This correspondent on Friday spoke to a number of exporters concerning the resolution taken up by the European parliament. They said there was no cause for immediate alarm over trade and commerce with the EU. However, the questions raised in the European parliament regarding the continuation of GSP facilities, was certainly uncomfortable. They felt the government should take due note of this resolution taken up by the EU parliament.

Distinguished fellow of the Centre for Policy Dialogue (CPD), Mustafizur Rahman, when asked about this issue, said, the resolution adopted by the European parliament is a matter of concern. After all, this did not come out of the blue. Various persons within EU had raised these issues at various times. This resolutions came as a result of that. He said, “EU is a large partner in our export trade. They are big investors. They provide us with loan assistance too.”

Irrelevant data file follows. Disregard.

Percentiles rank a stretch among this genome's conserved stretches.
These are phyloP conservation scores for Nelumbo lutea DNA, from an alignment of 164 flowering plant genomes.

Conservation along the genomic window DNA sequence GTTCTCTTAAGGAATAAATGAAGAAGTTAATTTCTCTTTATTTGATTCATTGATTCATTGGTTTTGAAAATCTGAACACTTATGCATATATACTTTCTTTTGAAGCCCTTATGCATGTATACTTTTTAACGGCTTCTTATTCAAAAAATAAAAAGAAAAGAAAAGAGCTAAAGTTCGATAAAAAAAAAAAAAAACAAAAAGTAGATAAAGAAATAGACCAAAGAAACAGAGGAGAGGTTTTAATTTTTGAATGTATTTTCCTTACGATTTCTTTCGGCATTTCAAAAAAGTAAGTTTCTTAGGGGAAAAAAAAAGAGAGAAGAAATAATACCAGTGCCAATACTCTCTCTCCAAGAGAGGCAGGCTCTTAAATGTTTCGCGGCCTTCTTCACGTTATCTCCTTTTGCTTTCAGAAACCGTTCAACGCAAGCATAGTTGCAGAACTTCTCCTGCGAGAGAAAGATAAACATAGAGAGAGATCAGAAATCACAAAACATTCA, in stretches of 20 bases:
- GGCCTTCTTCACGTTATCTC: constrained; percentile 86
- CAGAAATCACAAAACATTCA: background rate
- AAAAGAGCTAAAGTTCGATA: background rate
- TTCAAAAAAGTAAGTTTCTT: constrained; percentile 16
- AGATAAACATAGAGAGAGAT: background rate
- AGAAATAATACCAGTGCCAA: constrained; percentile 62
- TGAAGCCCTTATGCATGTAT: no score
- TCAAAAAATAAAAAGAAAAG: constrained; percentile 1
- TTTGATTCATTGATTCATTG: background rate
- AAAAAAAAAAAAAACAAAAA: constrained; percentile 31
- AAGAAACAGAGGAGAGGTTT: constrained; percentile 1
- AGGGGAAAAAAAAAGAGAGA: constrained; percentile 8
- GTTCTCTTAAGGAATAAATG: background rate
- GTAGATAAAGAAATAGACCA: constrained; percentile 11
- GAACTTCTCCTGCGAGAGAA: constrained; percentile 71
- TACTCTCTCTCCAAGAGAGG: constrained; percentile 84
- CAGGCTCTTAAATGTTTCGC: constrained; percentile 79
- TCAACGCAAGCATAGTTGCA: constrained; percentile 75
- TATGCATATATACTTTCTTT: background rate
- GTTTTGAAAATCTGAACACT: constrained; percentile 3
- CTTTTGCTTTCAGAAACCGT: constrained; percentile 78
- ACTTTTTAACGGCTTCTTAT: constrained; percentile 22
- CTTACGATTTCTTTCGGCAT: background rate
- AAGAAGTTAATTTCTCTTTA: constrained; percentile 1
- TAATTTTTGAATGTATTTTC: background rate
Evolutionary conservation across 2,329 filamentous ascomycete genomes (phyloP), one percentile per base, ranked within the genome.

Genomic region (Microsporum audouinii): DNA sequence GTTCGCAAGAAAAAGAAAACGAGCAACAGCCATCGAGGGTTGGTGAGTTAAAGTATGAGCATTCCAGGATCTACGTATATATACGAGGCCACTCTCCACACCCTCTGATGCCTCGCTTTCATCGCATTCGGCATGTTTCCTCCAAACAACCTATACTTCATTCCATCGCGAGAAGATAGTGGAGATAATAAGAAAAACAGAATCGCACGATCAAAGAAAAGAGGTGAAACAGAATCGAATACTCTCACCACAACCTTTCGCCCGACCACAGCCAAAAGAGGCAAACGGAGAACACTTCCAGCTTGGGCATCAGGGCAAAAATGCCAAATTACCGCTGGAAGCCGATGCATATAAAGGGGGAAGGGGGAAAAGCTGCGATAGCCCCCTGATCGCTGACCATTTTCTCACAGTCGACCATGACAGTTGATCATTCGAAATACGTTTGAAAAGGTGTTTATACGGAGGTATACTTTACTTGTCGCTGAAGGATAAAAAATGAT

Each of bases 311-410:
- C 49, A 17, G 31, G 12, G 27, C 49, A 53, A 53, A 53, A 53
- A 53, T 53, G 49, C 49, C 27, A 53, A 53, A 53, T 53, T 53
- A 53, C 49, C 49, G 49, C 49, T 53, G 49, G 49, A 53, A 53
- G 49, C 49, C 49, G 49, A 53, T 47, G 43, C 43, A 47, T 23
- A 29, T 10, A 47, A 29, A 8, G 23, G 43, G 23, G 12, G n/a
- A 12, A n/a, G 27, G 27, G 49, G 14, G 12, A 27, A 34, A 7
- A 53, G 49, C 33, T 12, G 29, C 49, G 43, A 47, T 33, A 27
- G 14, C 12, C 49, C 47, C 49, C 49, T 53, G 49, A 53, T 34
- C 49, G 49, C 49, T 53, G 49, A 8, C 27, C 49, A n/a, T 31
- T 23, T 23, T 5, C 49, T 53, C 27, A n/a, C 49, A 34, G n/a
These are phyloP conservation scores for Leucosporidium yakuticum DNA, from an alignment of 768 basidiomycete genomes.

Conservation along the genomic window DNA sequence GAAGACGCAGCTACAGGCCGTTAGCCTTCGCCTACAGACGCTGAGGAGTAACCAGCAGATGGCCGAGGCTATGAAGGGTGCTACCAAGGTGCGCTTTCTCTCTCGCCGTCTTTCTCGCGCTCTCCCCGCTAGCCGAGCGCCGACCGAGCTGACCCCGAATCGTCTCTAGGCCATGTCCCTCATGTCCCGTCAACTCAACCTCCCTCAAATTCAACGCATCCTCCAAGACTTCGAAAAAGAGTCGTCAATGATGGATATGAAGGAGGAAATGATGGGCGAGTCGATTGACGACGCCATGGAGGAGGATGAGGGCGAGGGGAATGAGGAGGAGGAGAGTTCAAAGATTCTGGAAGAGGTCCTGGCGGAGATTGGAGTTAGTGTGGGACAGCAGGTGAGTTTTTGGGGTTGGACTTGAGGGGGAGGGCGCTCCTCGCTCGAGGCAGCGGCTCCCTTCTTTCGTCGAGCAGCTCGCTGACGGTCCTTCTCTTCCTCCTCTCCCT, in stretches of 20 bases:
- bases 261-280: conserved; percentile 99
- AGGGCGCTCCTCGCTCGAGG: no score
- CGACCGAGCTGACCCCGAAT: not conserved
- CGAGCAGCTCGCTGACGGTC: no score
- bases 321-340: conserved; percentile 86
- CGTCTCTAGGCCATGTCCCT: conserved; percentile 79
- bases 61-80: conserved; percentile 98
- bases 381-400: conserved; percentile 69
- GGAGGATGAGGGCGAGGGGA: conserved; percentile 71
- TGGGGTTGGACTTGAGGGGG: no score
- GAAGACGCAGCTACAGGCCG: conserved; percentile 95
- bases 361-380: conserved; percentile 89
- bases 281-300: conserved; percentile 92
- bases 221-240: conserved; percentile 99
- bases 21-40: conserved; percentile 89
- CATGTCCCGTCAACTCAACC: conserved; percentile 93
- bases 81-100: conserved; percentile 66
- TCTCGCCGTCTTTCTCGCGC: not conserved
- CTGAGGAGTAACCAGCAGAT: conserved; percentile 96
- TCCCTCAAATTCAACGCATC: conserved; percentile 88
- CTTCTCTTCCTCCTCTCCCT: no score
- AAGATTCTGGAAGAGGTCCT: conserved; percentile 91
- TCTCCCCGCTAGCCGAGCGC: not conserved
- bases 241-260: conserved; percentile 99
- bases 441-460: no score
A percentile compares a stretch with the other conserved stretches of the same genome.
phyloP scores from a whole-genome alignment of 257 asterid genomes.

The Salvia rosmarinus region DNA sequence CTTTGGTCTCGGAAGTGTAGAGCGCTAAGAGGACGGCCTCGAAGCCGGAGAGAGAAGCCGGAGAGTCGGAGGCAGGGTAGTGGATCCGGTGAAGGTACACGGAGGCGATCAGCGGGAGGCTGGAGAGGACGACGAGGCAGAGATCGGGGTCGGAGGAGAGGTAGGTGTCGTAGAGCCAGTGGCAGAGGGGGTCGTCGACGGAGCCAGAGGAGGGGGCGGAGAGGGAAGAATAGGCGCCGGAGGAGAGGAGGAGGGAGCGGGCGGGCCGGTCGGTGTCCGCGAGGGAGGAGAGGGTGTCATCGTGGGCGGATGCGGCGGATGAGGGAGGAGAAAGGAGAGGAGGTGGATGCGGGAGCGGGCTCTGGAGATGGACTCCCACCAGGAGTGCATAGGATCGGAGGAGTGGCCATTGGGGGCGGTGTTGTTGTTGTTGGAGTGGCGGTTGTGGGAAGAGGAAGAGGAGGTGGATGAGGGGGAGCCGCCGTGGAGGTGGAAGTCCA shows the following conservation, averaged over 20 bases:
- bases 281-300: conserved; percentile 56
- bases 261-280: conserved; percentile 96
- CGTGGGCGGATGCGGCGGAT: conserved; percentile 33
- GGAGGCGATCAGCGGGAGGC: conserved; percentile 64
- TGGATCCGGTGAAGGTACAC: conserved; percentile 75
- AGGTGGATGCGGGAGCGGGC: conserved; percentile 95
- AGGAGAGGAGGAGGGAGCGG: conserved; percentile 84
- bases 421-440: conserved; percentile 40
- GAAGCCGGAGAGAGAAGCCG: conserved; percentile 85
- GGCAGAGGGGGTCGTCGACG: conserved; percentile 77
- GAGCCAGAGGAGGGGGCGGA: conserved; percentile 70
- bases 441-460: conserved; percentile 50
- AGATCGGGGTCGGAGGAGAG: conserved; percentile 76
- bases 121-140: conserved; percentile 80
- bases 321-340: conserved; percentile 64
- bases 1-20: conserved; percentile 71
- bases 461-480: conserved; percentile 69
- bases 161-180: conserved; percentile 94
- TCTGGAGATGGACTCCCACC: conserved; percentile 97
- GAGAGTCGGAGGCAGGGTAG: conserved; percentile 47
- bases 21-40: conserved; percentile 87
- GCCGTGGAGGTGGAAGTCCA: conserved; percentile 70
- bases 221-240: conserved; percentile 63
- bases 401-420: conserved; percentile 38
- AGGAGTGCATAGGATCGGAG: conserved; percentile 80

More exports, less imports

EU is a big market for Bangladeshi goods. (The US is the largest importer of Bangladeshi goods as a single country.)

According to the Export Promotion Bureau, the volume of Bangladesh’s exports to the EU in the 2022-23 fiscal totaled USD 25.23 billion (USD 2,523 crore). Six years earlier, in 2017-18, it had been USD 21.33 billion (USD 2,133 crore). It went up by 7 per cent in the following year. Then exports fell due to the Covid outbreak. In 2021-22 fiscal, exports to this market revved up again.

Among the EU countries, Germany is the largest market for Bangladeshi products. Last fiscal, 13 per cent of the exports, that is goods worth USD 7.08 billion (USD 708 crore) were exported to Germany. Next came Spain at USD 3.68 billion (USD 368 crore), France USD 3.29 billion (USD 329 crore), Poland USD 1.85 billion (USD 185 crore), the Netherlands USD 2.09 billion (USD 209 crore), Denmark USD 1.31 billion (USD 131 crore) and Belgium at USD 940 million (USD 94 crore).